The history of mankind has mysteries that are still unsolved and of which there are no records. How did we get here when there are almost 7.9 billion of us? The answer lies in the hands of scientists and researchers who dive into the human genome to find answers. As in the case of a study recently published in the journal Science that assures that some 930,000 years ago, only 1280 individuals prevented the extinction of mankind.
900,000 years ago mankind was in danger of becoming extinct
From that study, the scientists concluded that only about 1280 individuals were the ones who saved humanity from total extinction. They were able to obtain this result by means of FitCoal.
FitCoal consists of studying the genomic sequences of individuals today to project them into an unknown past. To perform FitCoal or fast infinitesimal time coalescence process, they analyzed the DNA of 3154 modern humans, from African and non-African populations.
930,000 years ago, a population bottleneck drastically reduced the number of individuals to only 1,280. These individuals became responsible for preserving human history over a period of more than 117,000 years.
The cause that triggered this bottleneck may have roots in an extreme climatic phenomenon. Scientists suggest that the glaciation of that time triggered drastic climatic changes, including extremely cold temperatures and prolonged droughts.
The results of the study show that the human history of that time may have had a loss of genetic diversity of almost 65.85%. It further concludes that it was the perseverance of our ancestors that saved man from extinction as a species.
The evolution of chromosomes in humans could have been influenced by the ancestral struggle for survival, including the formation of chromosome 2. While modern humans have 23 pairs of chromosomes, in contrast to other primates that have 24 pairs, the process of chromosome 2 development could have played a crucial role in our evolution and in shaping humanity as we know it today.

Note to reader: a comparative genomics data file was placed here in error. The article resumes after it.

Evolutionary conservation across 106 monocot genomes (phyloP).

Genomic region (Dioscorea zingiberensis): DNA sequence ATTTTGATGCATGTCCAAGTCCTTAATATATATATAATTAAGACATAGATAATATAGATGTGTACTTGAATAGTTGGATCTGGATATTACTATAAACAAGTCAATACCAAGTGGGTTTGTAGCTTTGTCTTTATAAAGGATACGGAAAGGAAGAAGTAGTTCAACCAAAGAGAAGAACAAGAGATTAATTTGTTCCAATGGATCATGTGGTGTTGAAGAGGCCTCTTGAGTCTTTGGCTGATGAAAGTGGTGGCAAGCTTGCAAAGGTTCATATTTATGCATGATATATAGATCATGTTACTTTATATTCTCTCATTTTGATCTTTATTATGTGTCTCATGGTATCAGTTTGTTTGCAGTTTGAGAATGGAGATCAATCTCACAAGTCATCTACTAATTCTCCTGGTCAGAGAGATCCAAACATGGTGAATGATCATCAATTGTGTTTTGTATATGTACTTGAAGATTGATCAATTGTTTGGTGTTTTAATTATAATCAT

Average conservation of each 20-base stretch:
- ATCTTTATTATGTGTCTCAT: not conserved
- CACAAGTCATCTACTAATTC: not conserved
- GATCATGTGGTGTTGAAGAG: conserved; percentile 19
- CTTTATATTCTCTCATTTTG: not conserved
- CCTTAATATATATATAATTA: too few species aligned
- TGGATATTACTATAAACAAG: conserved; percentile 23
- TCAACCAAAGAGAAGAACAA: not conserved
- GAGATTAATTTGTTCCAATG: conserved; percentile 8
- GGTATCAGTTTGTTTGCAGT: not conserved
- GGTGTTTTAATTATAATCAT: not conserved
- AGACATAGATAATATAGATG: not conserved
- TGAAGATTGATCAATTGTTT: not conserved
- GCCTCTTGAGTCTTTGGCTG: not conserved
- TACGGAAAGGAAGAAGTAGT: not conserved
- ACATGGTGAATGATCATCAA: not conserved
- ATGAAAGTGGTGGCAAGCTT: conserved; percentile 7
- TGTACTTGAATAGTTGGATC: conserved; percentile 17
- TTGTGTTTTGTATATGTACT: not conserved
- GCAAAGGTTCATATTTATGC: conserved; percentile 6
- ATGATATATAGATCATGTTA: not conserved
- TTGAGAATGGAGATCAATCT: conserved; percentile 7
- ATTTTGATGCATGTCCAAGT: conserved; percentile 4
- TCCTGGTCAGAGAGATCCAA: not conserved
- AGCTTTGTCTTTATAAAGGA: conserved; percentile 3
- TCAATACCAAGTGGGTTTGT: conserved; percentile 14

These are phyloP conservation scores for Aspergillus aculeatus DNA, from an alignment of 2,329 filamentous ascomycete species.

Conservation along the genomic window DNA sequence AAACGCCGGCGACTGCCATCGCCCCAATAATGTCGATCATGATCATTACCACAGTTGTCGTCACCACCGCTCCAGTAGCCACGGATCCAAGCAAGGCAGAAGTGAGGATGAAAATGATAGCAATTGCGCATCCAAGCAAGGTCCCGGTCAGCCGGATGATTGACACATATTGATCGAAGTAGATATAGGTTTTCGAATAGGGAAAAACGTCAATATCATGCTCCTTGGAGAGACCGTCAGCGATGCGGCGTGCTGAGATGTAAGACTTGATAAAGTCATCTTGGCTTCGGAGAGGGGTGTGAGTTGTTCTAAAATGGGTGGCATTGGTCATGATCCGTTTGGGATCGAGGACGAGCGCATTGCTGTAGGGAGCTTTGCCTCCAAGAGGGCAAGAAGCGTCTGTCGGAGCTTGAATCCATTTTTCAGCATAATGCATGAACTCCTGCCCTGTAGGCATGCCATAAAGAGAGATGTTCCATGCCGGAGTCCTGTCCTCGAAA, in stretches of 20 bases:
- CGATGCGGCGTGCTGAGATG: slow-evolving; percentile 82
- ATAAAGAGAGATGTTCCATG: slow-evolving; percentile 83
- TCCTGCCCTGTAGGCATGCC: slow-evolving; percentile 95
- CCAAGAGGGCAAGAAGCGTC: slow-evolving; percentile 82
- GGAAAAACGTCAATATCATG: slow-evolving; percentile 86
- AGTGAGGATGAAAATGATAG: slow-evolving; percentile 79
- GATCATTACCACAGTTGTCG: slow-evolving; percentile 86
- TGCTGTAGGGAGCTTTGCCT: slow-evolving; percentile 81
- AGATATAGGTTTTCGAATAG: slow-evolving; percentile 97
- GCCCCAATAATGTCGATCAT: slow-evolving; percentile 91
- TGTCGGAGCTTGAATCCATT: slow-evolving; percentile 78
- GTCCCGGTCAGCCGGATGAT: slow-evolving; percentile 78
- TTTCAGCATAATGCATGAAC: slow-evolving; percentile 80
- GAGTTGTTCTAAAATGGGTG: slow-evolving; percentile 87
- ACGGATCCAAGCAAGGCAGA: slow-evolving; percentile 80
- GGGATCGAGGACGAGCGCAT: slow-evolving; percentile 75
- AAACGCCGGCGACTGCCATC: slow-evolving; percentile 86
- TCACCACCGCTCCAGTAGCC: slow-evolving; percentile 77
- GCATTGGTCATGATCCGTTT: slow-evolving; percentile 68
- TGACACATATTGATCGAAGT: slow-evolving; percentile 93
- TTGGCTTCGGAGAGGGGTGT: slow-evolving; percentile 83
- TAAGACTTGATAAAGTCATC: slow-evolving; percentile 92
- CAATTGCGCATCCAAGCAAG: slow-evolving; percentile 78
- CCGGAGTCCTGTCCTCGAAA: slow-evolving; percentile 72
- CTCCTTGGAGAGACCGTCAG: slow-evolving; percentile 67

Many questions that for the moment do not have an answer.
The result of this study raises a number of questions;
- How did primitive humans overcome catastrophic temperature extremes.
- Where did they live and what did they use for shelter?.
- Was it natural selection of the species that accelerated the evolution of our present brain?.
There is no fossil record from that time, so it is not easy to answer these questions. What is certain is that this mass culling coincides with the long glaciation and extremely low sea water temperatures, plus a possible prolonged period of drought in Africa and Eurasia.
The study, conducted by scientists from China, Italy and the United States, leaves open a large window for exploring human history. Perhaps in time we will be able to learn more about our ancestors.